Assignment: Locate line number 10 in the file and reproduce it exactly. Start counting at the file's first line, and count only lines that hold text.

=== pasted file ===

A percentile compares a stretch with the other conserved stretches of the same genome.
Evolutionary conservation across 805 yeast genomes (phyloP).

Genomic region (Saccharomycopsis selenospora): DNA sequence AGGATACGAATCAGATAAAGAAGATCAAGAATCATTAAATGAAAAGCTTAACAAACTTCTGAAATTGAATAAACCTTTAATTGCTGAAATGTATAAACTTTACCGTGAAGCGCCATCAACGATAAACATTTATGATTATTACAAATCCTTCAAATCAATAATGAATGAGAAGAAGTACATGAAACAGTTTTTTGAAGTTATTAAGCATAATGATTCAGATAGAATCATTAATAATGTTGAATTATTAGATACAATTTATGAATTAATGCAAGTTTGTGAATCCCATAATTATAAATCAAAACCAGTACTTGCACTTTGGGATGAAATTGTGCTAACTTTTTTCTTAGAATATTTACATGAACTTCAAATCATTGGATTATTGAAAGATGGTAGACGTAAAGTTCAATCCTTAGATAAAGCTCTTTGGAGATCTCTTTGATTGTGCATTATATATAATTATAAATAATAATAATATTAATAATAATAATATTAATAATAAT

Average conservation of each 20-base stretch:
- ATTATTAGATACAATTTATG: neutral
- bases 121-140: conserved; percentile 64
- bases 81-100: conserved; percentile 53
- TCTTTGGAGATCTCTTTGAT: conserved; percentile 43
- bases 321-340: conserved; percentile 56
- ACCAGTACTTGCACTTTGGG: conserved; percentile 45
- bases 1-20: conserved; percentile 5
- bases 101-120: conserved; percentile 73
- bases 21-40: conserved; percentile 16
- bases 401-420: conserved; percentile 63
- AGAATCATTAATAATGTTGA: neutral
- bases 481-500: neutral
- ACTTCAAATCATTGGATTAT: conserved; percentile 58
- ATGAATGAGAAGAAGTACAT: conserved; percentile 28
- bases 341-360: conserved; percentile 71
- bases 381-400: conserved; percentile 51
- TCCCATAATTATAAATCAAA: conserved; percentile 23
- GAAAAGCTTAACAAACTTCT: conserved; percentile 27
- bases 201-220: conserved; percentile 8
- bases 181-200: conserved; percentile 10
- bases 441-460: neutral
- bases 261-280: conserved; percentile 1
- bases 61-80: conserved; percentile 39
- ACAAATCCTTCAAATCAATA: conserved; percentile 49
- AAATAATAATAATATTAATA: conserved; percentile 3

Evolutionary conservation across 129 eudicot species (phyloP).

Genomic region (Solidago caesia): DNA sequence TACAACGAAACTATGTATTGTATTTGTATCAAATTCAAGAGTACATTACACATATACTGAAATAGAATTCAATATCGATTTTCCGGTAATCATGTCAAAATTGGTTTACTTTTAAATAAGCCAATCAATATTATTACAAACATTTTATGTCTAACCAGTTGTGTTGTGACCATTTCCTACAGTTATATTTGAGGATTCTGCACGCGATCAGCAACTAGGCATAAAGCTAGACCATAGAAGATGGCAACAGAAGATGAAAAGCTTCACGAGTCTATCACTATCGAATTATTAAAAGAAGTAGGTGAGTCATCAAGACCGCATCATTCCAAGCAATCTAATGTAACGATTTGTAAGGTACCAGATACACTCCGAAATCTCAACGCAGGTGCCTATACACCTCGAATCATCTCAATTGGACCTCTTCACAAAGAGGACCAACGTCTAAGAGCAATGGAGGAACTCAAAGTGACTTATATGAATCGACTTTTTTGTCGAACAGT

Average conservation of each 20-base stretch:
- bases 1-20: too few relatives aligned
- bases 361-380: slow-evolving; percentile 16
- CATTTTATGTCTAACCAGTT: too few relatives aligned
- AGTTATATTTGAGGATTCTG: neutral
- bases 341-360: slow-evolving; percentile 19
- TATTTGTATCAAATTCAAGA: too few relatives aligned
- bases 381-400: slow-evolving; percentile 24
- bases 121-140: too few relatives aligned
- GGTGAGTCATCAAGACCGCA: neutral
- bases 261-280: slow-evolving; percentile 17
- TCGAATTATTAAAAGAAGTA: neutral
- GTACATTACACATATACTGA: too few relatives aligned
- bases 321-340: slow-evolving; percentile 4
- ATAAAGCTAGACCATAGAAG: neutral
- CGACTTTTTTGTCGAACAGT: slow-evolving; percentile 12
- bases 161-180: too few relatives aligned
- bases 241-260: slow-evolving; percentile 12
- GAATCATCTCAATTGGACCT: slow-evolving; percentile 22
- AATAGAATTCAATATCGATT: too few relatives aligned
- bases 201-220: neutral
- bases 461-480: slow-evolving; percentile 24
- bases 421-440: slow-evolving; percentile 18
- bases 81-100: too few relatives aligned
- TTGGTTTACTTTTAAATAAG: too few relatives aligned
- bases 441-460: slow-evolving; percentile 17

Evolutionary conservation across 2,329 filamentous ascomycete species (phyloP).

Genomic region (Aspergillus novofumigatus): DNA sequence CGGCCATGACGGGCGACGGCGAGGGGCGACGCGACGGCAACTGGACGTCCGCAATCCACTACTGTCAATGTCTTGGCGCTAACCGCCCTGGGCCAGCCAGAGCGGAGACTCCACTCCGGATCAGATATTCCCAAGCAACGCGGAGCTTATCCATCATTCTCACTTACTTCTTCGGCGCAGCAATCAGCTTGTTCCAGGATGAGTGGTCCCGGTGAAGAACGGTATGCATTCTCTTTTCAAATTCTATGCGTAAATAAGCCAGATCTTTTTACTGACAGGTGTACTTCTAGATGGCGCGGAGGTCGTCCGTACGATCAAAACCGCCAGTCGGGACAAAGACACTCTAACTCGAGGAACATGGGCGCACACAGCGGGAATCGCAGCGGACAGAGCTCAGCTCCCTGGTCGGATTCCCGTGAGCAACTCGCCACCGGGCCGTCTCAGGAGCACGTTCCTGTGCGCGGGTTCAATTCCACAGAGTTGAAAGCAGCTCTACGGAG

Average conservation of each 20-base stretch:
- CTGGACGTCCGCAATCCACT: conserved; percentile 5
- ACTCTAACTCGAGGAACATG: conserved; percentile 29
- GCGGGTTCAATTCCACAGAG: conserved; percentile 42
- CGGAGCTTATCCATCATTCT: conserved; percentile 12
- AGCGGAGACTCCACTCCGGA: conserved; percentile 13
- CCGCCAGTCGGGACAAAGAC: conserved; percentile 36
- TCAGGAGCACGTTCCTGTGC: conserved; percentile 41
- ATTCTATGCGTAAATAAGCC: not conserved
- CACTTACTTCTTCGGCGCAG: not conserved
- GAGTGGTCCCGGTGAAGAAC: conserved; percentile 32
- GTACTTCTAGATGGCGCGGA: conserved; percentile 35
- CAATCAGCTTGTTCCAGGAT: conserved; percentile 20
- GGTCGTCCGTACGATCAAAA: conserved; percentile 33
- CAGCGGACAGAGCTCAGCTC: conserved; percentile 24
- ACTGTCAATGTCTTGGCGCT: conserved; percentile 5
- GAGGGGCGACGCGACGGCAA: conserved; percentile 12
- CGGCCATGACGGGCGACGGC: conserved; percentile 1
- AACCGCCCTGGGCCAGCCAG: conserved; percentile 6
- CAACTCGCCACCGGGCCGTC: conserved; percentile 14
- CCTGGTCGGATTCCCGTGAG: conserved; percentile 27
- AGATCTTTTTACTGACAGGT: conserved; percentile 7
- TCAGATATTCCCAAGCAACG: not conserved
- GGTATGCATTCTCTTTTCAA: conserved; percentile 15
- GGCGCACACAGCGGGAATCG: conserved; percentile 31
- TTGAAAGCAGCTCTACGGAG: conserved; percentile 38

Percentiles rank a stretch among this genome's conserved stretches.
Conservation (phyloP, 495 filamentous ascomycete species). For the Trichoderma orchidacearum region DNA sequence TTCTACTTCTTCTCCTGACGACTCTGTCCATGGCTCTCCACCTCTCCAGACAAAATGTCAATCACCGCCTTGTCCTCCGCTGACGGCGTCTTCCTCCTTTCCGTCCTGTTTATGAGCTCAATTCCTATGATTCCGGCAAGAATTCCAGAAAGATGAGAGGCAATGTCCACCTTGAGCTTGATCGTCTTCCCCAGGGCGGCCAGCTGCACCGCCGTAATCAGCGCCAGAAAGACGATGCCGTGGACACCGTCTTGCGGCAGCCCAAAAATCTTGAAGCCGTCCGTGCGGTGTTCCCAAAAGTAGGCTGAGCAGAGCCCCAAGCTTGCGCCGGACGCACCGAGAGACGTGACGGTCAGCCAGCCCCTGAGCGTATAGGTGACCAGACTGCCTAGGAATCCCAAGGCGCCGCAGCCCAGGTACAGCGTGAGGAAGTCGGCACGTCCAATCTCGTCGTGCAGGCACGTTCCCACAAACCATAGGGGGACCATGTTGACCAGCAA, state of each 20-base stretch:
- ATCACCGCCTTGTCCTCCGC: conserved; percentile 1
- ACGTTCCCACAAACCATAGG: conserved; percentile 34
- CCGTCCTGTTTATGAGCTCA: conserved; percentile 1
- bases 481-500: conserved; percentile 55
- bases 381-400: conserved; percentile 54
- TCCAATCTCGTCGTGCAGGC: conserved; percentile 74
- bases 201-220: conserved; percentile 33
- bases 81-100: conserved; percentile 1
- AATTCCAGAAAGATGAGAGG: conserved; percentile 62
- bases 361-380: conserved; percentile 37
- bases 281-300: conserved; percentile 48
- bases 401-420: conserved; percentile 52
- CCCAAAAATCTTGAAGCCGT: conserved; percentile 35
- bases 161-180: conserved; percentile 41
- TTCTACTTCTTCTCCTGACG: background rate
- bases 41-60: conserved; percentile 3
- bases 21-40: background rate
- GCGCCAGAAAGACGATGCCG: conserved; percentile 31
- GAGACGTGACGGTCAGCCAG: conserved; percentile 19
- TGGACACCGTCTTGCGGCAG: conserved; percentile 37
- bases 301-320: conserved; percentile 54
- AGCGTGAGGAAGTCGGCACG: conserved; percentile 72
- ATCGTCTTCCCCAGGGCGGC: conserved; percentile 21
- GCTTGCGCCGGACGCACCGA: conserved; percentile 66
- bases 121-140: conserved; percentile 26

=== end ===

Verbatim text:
- ACCAGTACTTGCACTTTGGG: conserved; percentile 45